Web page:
One of my friends was murdered last week...
Everything that you have read or heard on the news about Jo Cox is true. She was bright and bubbly, clever, determined and hard-working. She really was, well, just nice. Nice to be with, nice to bump into in the corridors of Westminster, and nice to catch-up with in the Tea Room.
Last Tuesday night, some of us went for an evening at Jo's house in London. In fact, it is a barge moored on the Thames. When we arrived at the dock, her three-year-old daughter scurried bare-foot up the gangway to open the security door, then scurried back to her mum all excitedly. If this column is more emotional than usual, then it is because I keep thinking about those two small children of Jo's. They are the most important ones here.
That evening we did daft things, like chucking food to the family of coots nesting on her dock; and earnest things, like she and I huddling in a corner in a serious conversation about the state of politics, and tragically about optimism and pessimism for the future. But it was not a discussion tinged with a lust for power, but with a genuine desire for fairness and social justice - both here in Britain and also abroad. Jo, like many of us, wanted a world that works for everyone.
If that sounds idealistic then I plead guilty, as would Jo. She genuinely cared and genuinely wanted a better world and a stronger, fairer Britain.
I draw two lessons from these horrible few days.
First of all, the denigration of politics and politicians must stop. The angry, bullying, hate-filled divisive politics must have no place in our democratic process. I have always tried to treat people decently and that is how I want to be treated myself. Politics should not have room for personal abuse and we must respect people even if we disagree with them.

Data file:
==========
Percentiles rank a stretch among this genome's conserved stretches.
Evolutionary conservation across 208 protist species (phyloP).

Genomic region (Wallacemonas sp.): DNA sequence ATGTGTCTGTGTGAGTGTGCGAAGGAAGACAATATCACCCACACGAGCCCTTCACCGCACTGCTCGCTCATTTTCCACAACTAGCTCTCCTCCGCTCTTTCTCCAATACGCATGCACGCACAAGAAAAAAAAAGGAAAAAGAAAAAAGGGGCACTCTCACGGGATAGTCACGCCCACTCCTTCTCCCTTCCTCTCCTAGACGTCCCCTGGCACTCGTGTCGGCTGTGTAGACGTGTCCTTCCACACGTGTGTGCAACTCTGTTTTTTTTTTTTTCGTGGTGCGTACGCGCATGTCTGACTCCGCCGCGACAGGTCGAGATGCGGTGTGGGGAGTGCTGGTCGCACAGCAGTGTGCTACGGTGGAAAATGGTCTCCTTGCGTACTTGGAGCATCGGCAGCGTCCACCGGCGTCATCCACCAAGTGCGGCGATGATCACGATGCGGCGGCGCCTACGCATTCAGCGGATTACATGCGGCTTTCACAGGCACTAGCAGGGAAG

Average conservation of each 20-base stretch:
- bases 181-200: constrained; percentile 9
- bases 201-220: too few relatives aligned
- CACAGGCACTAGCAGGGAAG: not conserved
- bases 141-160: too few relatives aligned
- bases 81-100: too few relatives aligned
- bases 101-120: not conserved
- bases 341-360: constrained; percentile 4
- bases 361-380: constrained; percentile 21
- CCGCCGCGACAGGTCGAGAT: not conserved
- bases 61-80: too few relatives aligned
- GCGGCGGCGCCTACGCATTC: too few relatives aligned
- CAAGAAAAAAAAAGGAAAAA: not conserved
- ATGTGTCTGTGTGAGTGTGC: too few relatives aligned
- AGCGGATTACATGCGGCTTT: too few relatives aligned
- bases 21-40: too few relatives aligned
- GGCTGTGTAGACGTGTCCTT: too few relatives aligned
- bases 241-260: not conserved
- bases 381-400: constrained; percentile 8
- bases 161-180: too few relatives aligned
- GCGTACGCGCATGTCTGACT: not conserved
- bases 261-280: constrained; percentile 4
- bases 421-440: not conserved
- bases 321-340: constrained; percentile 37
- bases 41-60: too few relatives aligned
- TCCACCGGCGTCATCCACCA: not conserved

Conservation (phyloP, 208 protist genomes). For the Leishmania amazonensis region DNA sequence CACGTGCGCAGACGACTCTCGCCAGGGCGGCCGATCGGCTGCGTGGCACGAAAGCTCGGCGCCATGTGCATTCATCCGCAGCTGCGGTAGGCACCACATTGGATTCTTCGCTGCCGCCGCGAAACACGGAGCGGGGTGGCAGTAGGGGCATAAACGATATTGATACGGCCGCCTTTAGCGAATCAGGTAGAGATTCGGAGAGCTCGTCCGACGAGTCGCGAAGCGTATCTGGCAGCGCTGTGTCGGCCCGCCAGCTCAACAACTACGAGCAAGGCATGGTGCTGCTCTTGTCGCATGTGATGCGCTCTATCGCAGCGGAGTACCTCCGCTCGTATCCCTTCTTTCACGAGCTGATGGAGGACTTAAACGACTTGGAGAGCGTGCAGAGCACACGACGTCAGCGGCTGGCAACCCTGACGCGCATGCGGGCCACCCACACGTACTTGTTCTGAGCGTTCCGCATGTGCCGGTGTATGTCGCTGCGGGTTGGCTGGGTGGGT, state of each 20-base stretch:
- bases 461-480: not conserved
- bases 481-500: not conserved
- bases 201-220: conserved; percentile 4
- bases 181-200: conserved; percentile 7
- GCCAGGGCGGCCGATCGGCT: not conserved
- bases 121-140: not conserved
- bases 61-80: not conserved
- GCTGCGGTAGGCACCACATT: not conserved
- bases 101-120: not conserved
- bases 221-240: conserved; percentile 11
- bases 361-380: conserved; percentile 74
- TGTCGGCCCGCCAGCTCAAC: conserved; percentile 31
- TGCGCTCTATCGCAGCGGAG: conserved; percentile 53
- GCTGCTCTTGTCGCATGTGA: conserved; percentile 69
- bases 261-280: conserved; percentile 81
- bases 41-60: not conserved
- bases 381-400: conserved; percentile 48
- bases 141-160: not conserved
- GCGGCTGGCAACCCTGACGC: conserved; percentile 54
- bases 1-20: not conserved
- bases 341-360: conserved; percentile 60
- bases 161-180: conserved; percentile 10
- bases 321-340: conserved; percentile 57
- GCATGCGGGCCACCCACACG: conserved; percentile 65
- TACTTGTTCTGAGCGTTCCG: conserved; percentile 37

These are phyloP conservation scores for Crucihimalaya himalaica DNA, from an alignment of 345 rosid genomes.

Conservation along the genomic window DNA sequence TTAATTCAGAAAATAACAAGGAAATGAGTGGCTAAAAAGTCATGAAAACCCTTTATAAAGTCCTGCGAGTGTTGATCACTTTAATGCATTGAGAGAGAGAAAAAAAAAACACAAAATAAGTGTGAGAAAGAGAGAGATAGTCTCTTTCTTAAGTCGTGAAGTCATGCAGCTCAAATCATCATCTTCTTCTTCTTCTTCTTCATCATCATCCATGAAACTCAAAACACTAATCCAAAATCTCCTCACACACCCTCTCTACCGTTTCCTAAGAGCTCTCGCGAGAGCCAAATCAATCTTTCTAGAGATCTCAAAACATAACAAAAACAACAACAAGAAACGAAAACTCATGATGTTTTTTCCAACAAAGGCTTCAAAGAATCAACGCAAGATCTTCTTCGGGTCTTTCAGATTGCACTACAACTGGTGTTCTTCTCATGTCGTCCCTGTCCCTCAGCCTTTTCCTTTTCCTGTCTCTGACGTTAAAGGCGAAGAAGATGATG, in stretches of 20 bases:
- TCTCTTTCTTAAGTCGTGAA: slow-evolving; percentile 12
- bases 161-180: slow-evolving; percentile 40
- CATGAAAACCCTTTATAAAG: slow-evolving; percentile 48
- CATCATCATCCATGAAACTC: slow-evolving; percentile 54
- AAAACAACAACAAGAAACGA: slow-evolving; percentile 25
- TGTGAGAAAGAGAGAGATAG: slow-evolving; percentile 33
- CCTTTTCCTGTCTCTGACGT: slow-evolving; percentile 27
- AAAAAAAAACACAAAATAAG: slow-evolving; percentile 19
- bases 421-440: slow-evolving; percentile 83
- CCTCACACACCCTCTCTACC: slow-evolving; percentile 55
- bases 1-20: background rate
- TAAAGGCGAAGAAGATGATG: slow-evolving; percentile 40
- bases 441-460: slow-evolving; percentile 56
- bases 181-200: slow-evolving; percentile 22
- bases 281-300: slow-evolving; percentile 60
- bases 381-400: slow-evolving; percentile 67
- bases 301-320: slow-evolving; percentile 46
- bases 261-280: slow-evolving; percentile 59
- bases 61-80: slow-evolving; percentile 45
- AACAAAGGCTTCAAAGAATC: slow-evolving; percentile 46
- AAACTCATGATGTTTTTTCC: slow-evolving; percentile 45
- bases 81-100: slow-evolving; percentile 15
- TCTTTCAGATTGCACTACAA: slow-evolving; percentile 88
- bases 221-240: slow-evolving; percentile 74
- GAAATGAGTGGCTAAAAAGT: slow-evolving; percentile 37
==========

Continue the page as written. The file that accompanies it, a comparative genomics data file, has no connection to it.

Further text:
I will continue to represent all my constituents equally, and I will pass on their views to government even if I do not share them. I will continue to hold weekly surgeries in town and across the constituency where any constituent can drop by for help or to tell me their views: you cannot do this job if you are not willing to sit, listen and understand. That is what I will always do.
But secondly, the response from the huge majority of people in Chester has been wonderful and overwhelming. The emails from friends and strangers; from members of all three main parties; people stopping me in the street to express their sadness, their horror or their condolences. Even the person who left flowers on the steps of my office. People know that this was an attack on a mother and also an attack on our democracy.
To them all I say thank you.
So my plea is simple: reject the preachers of hate and division, and remember, as my friend Jo famously said: “there is more that unites us than divides us”.
And next time you are out and about in Chester, take a moment to look around. The chances are, you will see a lot of good, decent, tolerant people. That is the real Britain and we should never forget it.